Boris Johnson looked into the mirror and the World King looked back. Older but wiser. Forged again in the fire of adversity and now reborn. “In the footsteps of Dionysius, Osiris and yes, my friends, Bobby Ewing of Southfork,” as it said in the self-penned text he would read from shortly. “Back to the frontline, folks. Back to No.10 like Churchill in 1951. Like Winnie, only with more winning.” This stuff was gold. He had not lost the old magic.
The Big Dog was ready to woof again. Ready to serve again, ready to lead again, ready to take back control just when the country needed him most. Ready to face down, as his speech so hilariously put it, “Bad Karma Starmer and his barmy army of gloomsters, doomsters, wokeists, jokeists and ‘Britain’s-going-brokeists'”. As he rolled the words over in his mouth, he marvelled at what he called his skill with the quill. When the muse visited him like this, as so often and so lucratively it did, it was as if a stream of golden liquid was pouring forth from him onto the paper.
A lanyarded woman – young, blonde, highly promising – put her head around the door. “Two minutes, mister prime minister,” she said, then left him alone with his thoughts. In just a few moments he would walk through the door and face the people – his people – once again.
How had it come to this? It hadn’t been all Lizzie’s fault, he mused. A hard act to follow and big shoes to fill, but as the bills rose and the pound sank and the polls tanked she was on the brink just over a year after she took office. The 2023 party conference offered a last chance to save herself, and to this day no-one quite knew why she’d chosen to end her keynote speech the way she did (mischievous advice from a short-sighted man in Barnard Castle, some whispered).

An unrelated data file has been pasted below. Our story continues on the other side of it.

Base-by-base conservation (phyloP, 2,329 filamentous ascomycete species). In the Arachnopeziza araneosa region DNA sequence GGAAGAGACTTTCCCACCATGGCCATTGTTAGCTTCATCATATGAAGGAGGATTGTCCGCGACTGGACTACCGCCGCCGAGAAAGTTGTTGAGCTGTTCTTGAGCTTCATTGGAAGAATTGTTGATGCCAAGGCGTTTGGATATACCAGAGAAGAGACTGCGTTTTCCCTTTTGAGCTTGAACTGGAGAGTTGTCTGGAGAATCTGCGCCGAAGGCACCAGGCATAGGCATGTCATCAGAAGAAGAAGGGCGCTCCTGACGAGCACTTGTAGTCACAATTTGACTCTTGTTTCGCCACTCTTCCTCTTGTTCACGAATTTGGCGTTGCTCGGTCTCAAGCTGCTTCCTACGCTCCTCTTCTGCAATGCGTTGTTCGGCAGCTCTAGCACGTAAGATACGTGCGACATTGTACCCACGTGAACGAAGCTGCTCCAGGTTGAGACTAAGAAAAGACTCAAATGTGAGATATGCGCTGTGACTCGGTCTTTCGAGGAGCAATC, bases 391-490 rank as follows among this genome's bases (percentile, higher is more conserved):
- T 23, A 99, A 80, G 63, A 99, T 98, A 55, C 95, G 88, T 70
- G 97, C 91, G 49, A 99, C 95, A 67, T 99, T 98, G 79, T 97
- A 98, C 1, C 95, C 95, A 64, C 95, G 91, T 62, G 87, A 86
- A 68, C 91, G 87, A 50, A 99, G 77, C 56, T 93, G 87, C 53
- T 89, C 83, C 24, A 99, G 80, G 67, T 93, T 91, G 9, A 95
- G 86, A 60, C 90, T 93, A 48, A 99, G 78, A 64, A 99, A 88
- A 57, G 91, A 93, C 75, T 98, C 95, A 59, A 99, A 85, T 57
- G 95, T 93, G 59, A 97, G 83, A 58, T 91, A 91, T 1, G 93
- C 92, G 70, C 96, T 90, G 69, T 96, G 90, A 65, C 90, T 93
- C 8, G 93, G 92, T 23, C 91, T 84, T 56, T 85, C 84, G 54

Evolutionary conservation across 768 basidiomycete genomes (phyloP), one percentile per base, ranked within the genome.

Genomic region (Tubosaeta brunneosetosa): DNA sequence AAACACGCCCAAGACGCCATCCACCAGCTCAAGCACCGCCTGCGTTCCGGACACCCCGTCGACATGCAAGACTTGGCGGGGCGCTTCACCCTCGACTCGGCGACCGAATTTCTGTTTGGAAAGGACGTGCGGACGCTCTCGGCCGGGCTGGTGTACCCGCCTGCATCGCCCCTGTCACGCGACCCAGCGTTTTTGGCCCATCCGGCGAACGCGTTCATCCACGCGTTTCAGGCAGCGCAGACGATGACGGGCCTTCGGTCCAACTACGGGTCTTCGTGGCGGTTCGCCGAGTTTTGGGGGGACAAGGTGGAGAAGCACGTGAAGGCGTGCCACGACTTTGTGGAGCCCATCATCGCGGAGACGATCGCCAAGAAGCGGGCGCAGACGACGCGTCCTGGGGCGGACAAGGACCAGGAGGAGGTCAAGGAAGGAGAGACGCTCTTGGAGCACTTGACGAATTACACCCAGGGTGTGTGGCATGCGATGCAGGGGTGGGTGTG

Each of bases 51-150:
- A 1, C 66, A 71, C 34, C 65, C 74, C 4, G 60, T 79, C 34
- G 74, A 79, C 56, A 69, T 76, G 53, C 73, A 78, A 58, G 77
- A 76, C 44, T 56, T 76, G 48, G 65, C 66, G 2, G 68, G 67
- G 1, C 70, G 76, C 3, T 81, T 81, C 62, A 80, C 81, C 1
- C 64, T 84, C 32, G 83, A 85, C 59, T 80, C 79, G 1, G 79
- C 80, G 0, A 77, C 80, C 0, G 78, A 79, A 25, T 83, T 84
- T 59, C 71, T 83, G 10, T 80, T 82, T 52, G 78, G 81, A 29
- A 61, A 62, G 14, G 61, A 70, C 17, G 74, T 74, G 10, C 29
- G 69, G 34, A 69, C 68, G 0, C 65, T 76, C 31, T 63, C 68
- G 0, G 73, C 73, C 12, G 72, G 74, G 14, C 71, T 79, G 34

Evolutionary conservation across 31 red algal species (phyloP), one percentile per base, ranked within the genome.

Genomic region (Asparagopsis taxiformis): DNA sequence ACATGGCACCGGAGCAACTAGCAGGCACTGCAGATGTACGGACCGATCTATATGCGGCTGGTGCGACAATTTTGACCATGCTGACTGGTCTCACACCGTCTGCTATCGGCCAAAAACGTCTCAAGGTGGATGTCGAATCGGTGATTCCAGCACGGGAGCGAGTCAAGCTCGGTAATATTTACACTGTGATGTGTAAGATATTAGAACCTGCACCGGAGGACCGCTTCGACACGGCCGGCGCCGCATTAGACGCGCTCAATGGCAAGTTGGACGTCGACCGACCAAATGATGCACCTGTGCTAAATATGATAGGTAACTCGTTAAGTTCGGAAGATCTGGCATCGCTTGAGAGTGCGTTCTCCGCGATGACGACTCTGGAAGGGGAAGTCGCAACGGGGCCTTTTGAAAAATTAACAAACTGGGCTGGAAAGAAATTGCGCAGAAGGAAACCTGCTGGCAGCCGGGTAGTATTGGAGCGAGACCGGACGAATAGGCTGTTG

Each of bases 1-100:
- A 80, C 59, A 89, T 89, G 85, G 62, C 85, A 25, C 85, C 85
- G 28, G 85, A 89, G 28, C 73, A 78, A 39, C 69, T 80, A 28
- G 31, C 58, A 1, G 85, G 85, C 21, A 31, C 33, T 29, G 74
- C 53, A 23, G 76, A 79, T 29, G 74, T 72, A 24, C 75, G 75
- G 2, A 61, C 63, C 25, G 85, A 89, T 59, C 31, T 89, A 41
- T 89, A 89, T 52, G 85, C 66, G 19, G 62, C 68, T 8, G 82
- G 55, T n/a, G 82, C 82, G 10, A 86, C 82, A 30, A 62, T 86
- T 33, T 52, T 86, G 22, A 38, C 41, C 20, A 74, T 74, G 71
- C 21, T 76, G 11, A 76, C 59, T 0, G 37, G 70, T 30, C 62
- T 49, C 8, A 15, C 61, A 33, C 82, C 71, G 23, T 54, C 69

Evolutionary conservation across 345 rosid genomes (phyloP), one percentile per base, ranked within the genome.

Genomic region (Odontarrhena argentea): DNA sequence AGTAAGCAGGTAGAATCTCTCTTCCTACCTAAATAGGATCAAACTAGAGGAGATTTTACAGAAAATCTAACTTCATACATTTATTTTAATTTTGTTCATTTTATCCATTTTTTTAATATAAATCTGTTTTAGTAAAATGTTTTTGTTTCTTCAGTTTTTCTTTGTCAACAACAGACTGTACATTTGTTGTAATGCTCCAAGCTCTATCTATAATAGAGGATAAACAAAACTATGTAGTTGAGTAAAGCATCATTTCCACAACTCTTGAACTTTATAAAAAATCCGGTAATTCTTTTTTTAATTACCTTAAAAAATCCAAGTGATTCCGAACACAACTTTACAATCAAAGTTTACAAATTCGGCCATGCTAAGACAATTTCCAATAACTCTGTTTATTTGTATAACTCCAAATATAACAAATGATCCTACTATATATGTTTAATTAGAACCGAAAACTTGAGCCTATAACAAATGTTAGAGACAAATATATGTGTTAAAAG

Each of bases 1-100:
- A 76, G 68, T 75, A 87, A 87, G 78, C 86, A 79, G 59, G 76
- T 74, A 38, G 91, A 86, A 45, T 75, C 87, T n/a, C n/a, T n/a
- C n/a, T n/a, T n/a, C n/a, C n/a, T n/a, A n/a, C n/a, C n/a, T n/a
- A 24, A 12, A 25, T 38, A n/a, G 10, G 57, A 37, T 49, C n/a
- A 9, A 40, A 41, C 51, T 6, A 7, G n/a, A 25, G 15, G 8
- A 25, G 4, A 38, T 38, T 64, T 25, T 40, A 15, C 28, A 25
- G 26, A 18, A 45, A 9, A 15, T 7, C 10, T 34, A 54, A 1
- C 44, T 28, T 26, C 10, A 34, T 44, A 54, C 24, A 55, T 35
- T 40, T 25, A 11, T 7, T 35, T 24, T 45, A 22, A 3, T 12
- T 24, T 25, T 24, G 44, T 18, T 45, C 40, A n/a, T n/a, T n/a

There was the prime minister of Great Britain and (for now) Northern Ireland smashing an outsized, Union Jack-emblazoned mallet into a pile of European cheese as she declared a full trade war with the EU in front of the jubilant Tory faithful. “This. is. a. disgrace,” she intoned again and again with patriotic fervour, her eyes risen to the heavens in a paroxysm of national pride. Which meant she didn’t notice that, though it had dealt brutally and effectively with a few balls of Edam and a wheel of Gruyère, her weapon was producing a more scattershot effect when introduced at speed to the softer cheeses laid before her.
Splat! A large glob of Brie shot off the stage and into the cheering mouth of Sir Desmond Swayne, who gagged, fell to the floor and writhed around as his body tried to expel the delicious foreign object. Alas, the lividity of Sir Desmond’s normal purplish colouring prevented fellow conferencegoers from noticing that he had turned even more purple since he was choking. Those who looked Swayne’s way merely assumed the ruddy-faced dandy was literally rolling in the aisles at the PM’s daring display of defiance. In any case, almost all eyes were now on Therese Coffey, who had been spattered head-to-toe by ripe, pungent Epoisse de Bourgogne. Several days after the career-ending farce, as Sir Graham Brady spoke of receiving “more letters than Mount Pleasant sorting office” and a tearful Truss prepared her resignation speech, colleagues confessed that they dreamed of a time when they would wake up and not still smell Coffey.
So Truss was gone, but it was not yet time for the Big Dog to come back; not with stories about Russian influence and PPE cronyism and groping MPs continuing to leak (“There are only two things worse than alligators, ladies and gentlemen,” he’d say in his speech, “and they are allegations and alimony”). Besides, so many Conservative MPs seemed to want their own version of Captain Crasheroonie Snoozefest this time. Substance over soundbites, a communicator rather than a cartoon – these seemed to be the watchwords of the next leadership campaign.